What You Need to Know
- Congress created the subsidy to help people keep employer sponsored coverage in place during the pandemic.
- The program ends Sept 30, 2021.
- Under the usual COBRA rules, employers can charge workers who take up continuation coverage up to 102% of the premiums.
The end of a temporary federal health insurance premium subsidy program could push millions of people into the market for individual and family health coverage Oct. 1.
The program, created by the American Rescue Plan Act of 2021 (ARPA), provided billions of dollars in aid to help displaced workers keep their usual employer-sponsored health benefits in place during the COVID-19 pandemic, by paying 100% of the premiums for COBRA health benefits continuation coverage.
ARPA and COBRA
A section in the Consolidated Omnibus Budget Reconciliation Act of 1985 gives many group health plan enrollees the right to pay to keep their employer-sponsored health coverage in place when they leave their emloyers.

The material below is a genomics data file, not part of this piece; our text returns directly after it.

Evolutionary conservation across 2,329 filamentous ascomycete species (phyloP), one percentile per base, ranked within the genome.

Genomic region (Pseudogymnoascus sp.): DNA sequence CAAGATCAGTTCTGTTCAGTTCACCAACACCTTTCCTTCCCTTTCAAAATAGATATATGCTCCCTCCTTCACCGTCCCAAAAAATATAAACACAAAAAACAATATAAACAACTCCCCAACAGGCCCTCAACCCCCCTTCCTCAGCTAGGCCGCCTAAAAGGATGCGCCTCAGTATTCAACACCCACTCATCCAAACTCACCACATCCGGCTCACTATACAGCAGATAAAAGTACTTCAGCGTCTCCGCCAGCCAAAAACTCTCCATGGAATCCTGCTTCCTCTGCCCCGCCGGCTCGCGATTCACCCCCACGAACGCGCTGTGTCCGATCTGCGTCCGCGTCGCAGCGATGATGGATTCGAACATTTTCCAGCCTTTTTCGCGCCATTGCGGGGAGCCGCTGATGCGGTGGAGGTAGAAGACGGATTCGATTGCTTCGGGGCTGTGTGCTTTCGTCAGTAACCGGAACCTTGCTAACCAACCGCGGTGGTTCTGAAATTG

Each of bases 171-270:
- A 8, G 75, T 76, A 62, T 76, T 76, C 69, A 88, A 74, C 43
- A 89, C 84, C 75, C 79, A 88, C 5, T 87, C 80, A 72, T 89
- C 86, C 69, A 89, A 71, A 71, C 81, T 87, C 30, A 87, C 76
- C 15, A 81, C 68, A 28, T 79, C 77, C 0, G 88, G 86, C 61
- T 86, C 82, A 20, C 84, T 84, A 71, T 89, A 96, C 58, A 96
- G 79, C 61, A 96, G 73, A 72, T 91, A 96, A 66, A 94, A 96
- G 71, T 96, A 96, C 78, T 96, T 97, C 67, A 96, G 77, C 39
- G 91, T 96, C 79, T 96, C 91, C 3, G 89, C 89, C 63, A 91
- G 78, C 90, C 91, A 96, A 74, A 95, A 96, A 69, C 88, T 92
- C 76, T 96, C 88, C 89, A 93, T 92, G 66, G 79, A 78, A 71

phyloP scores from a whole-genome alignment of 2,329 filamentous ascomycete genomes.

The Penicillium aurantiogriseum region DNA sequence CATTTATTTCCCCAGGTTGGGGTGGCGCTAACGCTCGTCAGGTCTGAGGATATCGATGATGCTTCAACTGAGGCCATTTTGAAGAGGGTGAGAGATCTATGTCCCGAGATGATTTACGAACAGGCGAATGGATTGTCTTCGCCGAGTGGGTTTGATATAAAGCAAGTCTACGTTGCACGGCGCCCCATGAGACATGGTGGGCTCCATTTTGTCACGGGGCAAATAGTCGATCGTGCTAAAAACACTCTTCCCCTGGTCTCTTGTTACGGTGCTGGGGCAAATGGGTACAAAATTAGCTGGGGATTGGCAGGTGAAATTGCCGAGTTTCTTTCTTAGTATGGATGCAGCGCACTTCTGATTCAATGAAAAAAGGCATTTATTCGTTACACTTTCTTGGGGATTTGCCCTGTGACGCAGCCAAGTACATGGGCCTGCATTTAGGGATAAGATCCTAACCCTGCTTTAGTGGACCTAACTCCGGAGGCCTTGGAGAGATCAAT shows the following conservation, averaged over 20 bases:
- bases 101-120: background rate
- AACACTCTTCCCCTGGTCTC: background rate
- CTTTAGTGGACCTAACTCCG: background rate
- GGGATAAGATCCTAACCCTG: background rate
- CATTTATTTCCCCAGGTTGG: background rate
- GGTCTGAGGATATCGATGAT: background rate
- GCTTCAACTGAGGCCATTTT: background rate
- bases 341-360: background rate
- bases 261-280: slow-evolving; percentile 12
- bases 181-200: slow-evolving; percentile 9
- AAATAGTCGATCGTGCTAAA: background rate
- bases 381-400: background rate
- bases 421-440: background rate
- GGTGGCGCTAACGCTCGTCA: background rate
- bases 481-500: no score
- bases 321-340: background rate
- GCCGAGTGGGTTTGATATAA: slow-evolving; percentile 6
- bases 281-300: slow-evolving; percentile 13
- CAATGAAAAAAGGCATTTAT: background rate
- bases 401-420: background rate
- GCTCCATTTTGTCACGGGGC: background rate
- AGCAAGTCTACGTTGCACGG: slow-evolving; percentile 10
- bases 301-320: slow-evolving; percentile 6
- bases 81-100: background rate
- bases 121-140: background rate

Under the ordinary COBRA rules, employers can charge workers who keep their health benefits as much as 102% of the premiums.
ARPA drafters set the temporary, COVID-19-era COBRA premium payment program to begin April 1 and end Sept. 30.
Employers could choose whether or not to offer the ARPA subsidy for COBRA payments to departing workers. The employers that offered access to the temporary COBRA subsidy were supposed to notify the former employees of the end of the subsidy by Sept. 15, according to an analysis by three lawyers at Venable — Juliana Reno, Lisa Tavares and Ryann Aaron.
The lawyers noted that implementation of the new subsidy was so rushed that regulators have not yet explained how employers are supposed to handle some common subsidy scenarios, such as when workers left their employers and became eligible for subsidy help only in August.
“The IRS has not provided specific guidance regarding these scenarios,” the lawyers wrote. “We are hopeful that the IRS will not impose penalties if a plan administrator provides the expiration notice at a time that is reasonable under the circumstances.”